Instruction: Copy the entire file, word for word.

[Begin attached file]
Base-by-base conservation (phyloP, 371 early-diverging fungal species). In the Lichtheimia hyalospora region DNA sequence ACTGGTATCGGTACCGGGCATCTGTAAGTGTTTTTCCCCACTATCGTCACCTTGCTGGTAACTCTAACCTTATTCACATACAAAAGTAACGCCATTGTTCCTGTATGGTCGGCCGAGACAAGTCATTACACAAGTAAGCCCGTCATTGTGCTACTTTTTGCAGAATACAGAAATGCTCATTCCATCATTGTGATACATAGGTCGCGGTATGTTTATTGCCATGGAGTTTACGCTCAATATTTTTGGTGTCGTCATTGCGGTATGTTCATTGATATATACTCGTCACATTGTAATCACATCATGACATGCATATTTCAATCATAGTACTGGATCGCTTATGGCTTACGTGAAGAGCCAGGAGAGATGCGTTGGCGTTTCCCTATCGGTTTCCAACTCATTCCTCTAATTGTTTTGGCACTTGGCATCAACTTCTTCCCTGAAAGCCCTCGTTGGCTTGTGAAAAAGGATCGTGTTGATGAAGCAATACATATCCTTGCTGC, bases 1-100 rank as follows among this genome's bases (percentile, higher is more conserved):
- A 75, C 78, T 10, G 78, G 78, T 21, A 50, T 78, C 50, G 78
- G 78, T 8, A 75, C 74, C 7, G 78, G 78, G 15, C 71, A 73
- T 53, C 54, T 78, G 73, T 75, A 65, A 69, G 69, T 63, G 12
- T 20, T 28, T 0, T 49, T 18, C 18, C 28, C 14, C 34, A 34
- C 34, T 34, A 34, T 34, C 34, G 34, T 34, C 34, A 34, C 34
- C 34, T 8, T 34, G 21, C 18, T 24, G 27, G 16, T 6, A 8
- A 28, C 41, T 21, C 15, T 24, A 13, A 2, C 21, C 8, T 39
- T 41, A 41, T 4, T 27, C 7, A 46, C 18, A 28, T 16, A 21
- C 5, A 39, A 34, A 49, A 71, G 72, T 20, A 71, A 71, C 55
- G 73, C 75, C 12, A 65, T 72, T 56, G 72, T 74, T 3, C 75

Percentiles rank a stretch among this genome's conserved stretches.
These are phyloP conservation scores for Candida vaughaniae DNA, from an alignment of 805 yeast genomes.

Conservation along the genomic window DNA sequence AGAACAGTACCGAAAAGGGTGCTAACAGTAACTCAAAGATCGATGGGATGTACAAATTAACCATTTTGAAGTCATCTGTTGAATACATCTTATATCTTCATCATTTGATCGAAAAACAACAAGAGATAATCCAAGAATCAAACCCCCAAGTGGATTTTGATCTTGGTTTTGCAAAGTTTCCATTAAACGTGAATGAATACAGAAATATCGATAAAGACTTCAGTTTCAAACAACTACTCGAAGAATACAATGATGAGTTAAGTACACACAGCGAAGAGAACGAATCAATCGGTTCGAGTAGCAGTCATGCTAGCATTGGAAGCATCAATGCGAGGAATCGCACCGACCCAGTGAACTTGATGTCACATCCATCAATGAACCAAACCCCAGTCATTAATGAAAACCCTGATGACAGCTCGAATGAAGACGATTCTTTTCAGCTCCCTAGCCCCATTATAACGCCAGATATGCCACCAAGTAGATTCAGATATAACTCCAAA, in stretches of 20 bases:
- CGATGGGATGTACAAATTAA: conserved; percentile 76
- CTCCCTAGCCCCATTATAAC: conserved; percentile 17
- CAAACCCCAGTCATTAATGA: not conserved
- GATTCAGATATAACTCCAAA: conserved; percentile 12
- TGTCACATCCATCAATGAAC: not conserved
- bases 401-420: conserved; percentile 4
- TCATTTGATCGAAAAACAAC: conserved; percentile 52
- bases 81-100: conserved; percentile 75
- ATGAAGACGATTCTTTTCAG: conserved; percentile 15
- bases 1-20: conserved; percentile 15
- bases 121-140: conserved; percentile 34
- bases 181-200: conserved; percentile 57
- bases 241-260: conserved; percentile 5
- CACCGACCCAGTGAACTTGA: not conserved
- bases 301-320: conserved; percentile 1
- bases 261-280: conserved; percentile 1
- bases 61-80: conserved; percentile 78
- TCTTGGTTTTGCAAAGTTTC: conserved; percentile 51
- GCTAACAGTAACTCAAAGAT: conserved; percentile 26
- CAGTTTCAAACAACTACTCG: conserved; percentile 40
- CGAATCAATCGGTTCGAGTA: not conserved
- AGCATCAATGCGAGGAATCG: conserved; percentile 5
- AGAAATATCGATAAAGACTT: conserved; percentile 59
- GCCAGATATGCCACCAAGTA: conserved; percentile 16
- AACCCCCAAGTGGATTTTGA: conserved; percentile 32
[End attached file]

Base-by-base conservation (phyloP, 371 early-diverging fungal species). In the Lichtheimia hyalospora region DNA sequence ACTGGTATCGGTACCGGGCATCTGTAAGTGTTTTTCCCCACTATCGTCACCTTGCTGGTAACTCTAACCTTATTCACATACAAAAGTAACGCCATTGTTCCTGTATGGTCGGCCGAGACAAGTCATTACACAAGTAAGCCCGTCATTGTGCTACTTTTTGCAGAATACAGAAATGCTCATTCCATCATTGTGATACATAGGTCGCGGTATGTTTATTGCCATGGAGTTTACGCTCAATATTTTTGGTGTCGTCATTGCGGTATGTTCATTGATATATACTCGTCACATTGTAATCACATCATGACATGCATATTTCAATCATAGTACTGGATCGCTTATGGCTTACGTGAAGAGCCAGGAGAGATGCGTTGGCGTTTCCCTATCGGTTTCCAACTCATTCCTCTAATTGTTTTGGCACTTGGCATCAACTTCTTCCCTGAAAGCCCTCGTTGGCTTGTGAAAAAGGATCGTGTTGATGAAGCAATACATATCCTTGCTGC, bases 1-100 rank as follows among this genome's bases (percentile, higher is more conserved):
- A 75, C 78, T 10, G 78, G 78, T 21, A 50, T 78, C 50, G 78
- G 78, T 8, A 75, C 74, C 7, G 78, G 78, G 15, C 71, A 73
- T 53, C 54, T 78, G 73, T 75, A 65, A 69, G 69, T 63, G 12
- T 20, T 28, T 0, T 49, T 18, C 18, C 28, C 14, C 34, A 34
- C 34, T 34, A 34, T 34, C 34, G 34, T 34, C 34, A 34, C 34
- C 34, T 8, T 34, G 21, C 18, T 24, G 27, G 16, T 6, A 8
- A 28, C 41, T 21, C 15, T 24, A 13, A 2, C 21, C 8, T 39
- T 41, A 41, T 4, T 27, C 7, A 46, C 18, A 28, T 16, A 21
- C 5, A 39, A 34, A 49, A 71, G 72, T 20, A 71, A 71, C 55
- G 73, C 75, C 12, A 65, T 72, T 56, G 72, T 74, T 3, C 75

Percentiles rank a stretch among this genome's conserved stretches.
These are phyloP conservation scores for Candida vaughaniae DNA, from an alignment of 805 yeast genomes.

Conservation along the genomic window DNA sequence AGAACAGTACCGAAAAGGGTGCTAACAGTAACTCAAAGATCGATGGGATGTACAAATTAACCATTTTGAAGTCATCTGTTGAATACATCTTATATCTTCATCATTTGATCGAAAAACAACAAGAGATAATCCAAGAATCAAACCCCCAAGTGGATTTTGATCTTGGTTTTGCAAAGTTTCCATTAAACGTGAATGAATACAGAAATATCGATAAAGACTTCAGTTTCAAACAACTACTCGAAGAATACAATGATGAGTTAAGTACACACAGCGAAGAGAACGAATCAATCGGTTCGAGTAGCAGTCATGCTAGCATTGGAAGCATCAATGCGAGGAATCGCACCGACCCAGTGAACTTGATGTCACATCCATCAATGAACCAAACCCCAGTCATTAATGAAAACCCTGATGACAGCTCGAATGAAGACGATTCTTTTCAGCTCCCTAGCCCCATTATAACGCCAGATATGCCACCAAGTAGATTCAGATATAACTCCAAA, in stretches of 20 bases:
- CGATGGGATGTACAAATTAA: conserved; percentile 76
- CTCCCTAGCCCCATTATAAC: conserved; percentile 17
- CAAACCCCAGTCATTAATGA: not conserved
- GATTCAGATATAACTCCAAA: conserved; percentile 12
- TGTCACATCCATCAATGAAC: not conserved
- bases 401-420: conserved; percentile 4
- TCATTTGATCGAAAAACAAC: conserved; percentile 52
- bases 81-100: conserved; percentile 75
- ATGAAGACGATTCTTTTCAG: conserved; percentile 15
- bases 1-20: conserved; percentile 15
- bases 121-140: conserved; percentile 34
- bases 181-200: conserved; percentile 57
- bases 241-260: conserved; percentile 5
- CACCGACCCAGTGAACTTGA: not conserved
- bases 301-320: conserved; percentile 1
- bases 261-280: conserved; percentile 1
- bases 61-80: conserved; percentile 78
- TCTTGGTTTTGCAAAGTTTC: conserved; percentile 51
- GCTAACAGTAACTCAAAGAT: conserved; percentile 26
- CAGTTTCAAACAACTACTCG: conserved; percentile 40
- CGAATCAATCGGTTCGAGTA: not conserved
- AGCATCAATGCGAGGAATCG: conserved; percentile 5
- AGAAATATCGATAAAGACTT: conserved; percentile 59
- GCCAGATATGCCACCAAGTA: conserved; percentile 16
- AACCCCCAAGTGGATTTTGA: conserved; percentile 32